Back in 1980, photographer Reid Blackburn was killed while on assignment photographing the volcano Mt. Saint Helens. One of the late photographer's rolls was recently discovered and developed!
Photographer Reid Blackburn of The Columbian was on assignment covering the rumbling volcano Mt. Saint Helens when it violently erupted, killing him and 56 others in the process. His camera, shown below, was too damaged to salvage any shots from it. It seemed like we’ve seen the last of photojournalist Reid Blackburn’s images.
That was until recently when a photo assistant at the Columbian found a roll that Blackburn shot and left at the office a week before the infamous explosion. The roll was developed and you can still see the volcano’s conical summit before it got blasted off. This, along with the news of a 100-year-old box of negatives biscovered by in Antarctica really makes you think about what other analogue treasures remain undiscovered to this very day.
The Rescued Film Project collects, develops and archives undeveloped or unwanted film from all over the world. Recently, the group acquired 31 rolls at an auction in Ohio, which, as it turns out, were from World War 1 and featured some amazing photographic footage of that time. Founder and film technician Levi Bettwieser talks about this exciting project.
During the long nights around Christmas, the China Light Utrecht Festival was held in my hometown. On our visit, I brought my trustworthy Nikon F80 to shoot some pictures. Finally, the rolls came back from the lab recently and I was stunned by the results!
"A Drop in the Ocean" looks back on the archives of Sergio Romagnoli, an Italian naturalist who was murdered twenty-one years ago. The book reveals a photographic talent that was never celebrated in Romagnoli's lifetime.
I recently had the opportunity to take the world’s most creative instant camera — the Lomo'Instant — for a stroll on an unusually warm and sunny November day. My goal was to acquaint myself with the endlessly cool features and infinite possibilities the camera possesses while creating some beautiful photographs in the meantime. Read on to see the results!
Koh Sze Kiat is a part of Oddinary Studios, a Singapore-based photographers' collective that specializes in commercial, advertising, editorial and wedding assignments. He shot with the New Petzval Lens recently, and shares his favorite photos and insight in this exclusive interview.
Sonja started her analog adventures during her teenage years. She took her first film photographs when she was 13 and has been in love with the magic of the process since. Her idea of a perfect day involves developing film rolls while listening to jazz and having a cup of tea in between. In this interview, she recalls about her experience with her first Lomography camera, a Holga 120 CFN.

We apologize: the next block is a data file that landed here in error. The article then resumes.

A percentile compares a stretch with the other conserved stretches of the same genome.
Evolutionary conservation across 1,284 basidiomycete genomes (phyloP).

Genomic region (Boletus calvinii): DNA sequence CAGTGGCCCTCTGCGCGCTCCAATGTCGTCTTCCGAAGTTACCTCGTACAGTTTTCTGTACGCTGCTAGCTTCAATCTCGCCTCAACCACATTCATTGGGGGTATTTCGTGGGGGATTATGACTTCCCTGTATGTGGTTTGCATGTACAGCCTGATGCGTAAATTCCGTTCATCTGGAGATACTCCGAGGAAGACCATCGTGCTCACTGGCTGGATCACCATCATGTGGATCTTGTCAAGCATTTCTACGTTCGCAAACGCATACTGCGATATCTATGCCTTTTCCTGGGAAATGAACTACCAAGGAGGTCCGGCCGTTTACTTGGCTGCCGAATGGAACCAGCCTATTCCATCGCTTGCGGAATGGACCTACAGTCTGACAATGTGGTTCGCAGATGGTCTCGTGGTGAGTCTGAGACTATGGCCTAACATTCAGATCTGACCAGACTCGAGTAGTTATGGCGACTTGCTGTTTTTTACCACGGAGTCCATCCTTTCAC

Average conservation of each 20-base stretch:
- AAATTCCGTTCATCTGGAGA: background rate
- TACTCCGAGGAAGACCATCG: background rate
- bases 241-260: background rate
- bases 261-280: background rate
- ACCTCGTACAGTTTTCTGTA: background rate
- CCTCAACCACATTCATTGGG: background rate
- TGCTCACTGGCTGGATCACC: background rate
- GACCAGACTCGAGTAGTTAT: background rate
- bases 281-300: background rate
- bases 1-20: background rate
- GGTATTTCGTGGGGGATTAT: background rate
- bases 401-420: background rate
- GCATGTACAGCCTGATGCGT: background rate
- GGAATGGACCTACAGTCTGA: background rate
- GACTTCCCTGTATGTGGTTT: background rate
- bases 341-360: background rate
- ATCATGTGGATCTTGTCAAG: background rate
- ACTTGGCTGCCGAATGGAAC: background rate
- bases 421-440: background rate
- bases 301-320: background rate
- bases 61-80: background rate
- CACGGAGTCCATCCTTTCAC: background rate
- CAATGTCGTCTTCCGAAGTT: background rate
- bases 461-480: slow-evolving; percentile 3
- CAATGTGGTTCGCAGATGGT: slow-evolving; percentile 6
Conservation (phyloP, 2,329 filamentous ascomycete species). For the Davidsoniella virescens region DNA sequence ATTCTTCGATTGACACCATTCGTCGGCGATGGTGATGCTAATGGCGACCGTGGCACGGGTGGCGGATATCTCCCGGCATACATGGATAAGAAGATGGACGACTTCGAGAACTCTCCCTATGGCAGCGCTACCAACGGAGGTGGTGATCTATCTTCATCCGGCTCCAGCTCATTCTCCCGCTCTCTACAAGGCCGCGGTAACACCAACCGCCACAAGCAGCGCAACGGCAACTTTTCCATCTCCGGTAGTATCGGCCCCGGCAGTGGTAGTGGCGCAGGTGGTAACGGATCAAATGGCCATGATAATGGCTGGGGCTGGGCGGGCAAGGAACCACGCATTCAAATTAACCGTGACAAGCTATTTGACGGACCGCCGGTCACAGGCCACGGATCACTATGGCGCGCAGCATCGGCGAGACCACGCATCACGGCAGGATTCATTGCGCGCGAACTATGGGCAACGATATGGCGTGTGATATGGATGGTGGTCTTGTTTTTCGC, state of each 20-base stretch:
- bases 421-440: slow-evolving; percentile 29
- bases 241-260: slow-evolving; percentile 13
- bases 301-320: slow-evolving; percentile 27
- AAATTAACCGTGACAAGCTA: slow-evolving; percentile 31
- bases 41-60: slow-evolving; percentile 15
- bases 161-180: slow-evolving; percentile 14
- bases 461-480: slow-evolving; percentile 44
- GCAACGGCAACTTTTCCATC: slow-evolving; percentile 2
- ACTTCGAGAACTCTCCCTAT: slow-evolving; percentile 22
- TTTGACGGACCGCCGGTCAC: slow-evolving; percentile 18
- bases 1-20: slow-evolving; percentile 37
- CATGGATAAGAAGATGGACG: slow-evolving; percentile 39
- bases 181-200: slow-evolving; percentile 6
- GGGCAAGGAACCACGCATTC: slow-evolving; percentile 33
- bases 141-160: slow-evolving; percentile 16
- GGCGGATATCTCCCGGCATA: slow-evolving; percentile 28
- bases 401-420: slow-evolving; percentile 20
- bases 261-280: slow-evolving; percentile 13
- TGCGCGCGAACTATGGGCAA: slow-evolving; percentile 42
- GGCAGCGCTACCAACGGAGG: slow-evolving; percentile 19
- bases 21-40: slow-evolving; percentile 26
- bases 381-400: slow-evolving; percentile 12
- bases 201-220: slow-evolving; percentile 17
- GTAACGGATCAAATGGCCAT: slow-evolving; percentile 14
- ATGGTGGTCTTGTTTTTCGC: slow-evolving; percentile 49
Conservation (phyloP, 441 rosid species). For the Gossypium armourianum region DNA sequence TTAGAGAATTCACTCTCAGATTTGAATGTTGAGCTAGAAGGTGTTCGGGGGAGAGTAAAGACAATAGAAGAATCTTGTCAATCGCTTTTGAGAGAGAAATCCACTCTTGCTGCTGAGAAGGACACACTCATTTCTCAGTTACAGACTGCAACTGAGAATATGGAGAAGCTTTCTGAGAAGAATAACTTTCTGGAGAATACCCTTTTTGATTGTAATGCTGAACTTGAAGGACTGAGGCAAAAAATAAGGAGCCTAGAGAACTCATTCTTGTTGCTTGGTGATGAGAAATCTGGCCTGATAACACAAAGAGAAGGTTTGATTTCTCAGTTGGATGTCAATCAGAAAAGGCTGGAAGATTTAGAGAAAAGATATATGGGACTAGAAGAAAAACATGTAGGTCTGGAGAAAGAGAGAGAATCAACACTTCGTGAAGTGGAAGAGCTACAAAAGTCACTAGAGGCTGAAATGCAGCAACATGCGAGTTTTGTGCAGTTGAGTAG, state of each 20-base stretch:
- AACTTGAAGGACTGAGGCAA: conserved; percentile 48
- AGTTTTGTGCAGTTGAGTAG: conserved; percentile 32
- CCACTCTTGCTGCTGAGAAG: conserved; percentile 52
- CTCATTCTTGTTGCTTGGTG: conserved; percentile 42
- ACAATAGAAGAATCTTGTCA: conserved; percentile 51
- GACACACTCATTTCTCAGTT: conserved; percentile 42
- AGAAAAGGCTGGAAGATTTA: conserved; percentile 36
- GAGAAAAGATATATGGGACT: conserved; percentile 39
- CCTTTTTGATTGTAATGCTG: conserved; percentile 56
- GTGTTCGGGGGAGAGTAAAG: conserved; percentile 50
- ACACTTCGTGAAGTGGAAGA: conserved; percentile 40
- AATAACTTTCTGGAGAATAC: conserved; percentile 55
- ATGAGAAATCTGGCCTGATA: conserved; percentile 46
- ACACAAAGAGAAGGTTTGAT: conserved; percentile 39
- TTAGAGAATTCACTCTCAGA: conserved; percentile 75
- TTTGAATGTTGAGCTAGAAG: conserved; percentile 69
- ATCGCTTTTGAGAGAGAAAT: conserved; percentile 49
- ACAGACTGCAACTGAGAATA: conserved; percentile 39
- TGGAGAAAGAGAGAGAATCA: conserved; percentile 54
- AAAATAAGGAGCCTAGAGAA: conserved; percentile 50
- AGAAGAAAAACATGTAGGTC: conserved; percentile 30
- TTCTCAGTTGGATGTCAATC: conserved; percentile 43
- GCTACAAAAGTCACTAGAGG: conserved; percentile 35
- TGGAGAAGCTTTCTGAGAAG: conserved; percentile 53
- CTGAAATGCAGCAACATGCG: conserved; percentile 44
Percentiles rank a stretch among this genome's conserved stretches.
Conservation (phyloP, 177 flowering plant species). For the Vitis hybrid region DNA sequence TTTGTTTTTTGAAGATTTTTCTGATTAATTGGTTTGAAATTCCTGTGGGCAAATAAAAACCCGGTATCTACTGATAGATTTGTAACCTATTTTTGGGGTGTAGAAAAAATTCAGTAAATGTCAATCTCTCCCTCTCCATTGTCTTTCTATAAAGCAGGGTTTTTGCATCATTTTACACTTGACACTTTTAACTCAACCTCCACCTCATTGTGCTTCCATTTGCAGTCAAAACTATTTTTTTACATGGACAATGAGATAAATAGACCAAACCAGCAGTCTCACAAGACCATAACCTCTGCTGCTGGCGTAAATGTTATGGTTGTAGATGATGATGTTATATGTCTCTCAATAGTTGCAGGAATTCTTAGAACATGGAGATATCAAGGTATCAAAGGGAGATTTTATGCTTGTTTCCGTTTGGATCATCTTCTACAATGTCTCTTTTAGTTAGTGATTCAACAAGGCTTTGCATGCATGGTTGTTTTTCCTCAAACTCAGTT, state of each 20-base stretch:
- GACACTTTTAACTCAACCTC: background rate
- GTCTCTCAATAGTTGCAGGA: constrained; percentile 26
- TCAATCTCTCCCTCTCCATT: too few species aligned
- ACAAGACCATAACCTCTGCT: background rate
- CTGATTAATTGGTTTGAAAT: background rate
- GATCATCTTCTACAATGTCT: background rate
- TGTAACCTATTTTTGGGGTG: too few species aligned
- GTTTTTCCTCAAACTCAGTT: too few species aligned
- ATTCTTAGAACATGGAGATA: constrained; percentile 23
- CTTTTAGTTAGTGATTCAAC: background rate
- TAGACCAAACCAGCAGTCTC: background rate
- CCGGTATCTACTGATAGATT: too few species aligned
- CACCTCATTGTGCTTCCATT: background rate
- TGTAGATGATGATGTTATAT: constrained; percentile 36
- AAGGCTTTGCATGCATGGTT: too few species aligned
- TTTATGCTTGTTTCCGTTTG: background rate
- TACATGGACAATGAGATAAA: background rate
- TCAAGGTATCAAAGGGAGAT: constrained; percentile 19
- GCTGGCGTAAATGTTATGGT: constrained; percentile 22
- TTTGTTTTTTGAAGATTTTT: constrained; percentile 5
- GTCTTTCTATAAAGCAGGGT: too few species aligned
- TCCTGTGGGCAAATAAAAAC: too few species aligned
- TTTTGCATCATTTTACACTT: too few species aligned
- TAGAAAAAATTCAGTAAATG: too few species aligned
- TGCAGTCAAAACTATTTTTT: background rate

We recently had the great opportunity to interview our latest LomoAmigo, Tim Kerr. While his repertoire stretches back to the late 1970's and includes that of musician, artist, painter, photographer, skater and many other things, he just prefers Tim! We gave him a La Sardina DIY, which he not only added his own style to, but shot some excellent photos with as well. Rife with candid and thoughtful answers, we expect everyone will glean a nugget of wisdom and leave with a smile.
At the beginning of November, I went to Madrid for the first time. I wanted to bring back home unique memories and photographs of what I was going to discover in the Spanish capital, so I brought the Petzval Lens with me to capture this trip within a beautiful swirling bokeh.
Joe Brook is one of the most popular photographers in the West Coast skate scene, shooting for magazines like Trasher, Juxtapoz, Rolling Stone, and different outlets such as PDN and Kodak. Having previous experience with an old Petzval lens mounted on a 4x5 camera, it was but natural for him to try the new one. Brook talks about finding himself, his work, and shooting with the Lomograhy Petzval Lens in this exclusive interview.
When a truly fascinating photograph hits you, it’s powerful enough to transport you to the story that is being told in that image. Such is what happens when one sees Suji Park's work for the first time. It’s as if you can actually hear and feel the details of each snapshot — the warmth of a late afternoon sun, the complex silence of nature or a dry and nostalgic solitude.
It's late October in Copenhagen and summer was well and truly behind us. With the nights drawing in, the chances of going out with one of my cameras was slim. All was not lost at this time of year, however, as it allowed me time to focus on my own personal music projects—I am a professional composer/musician and audio engineer at my own studio by day.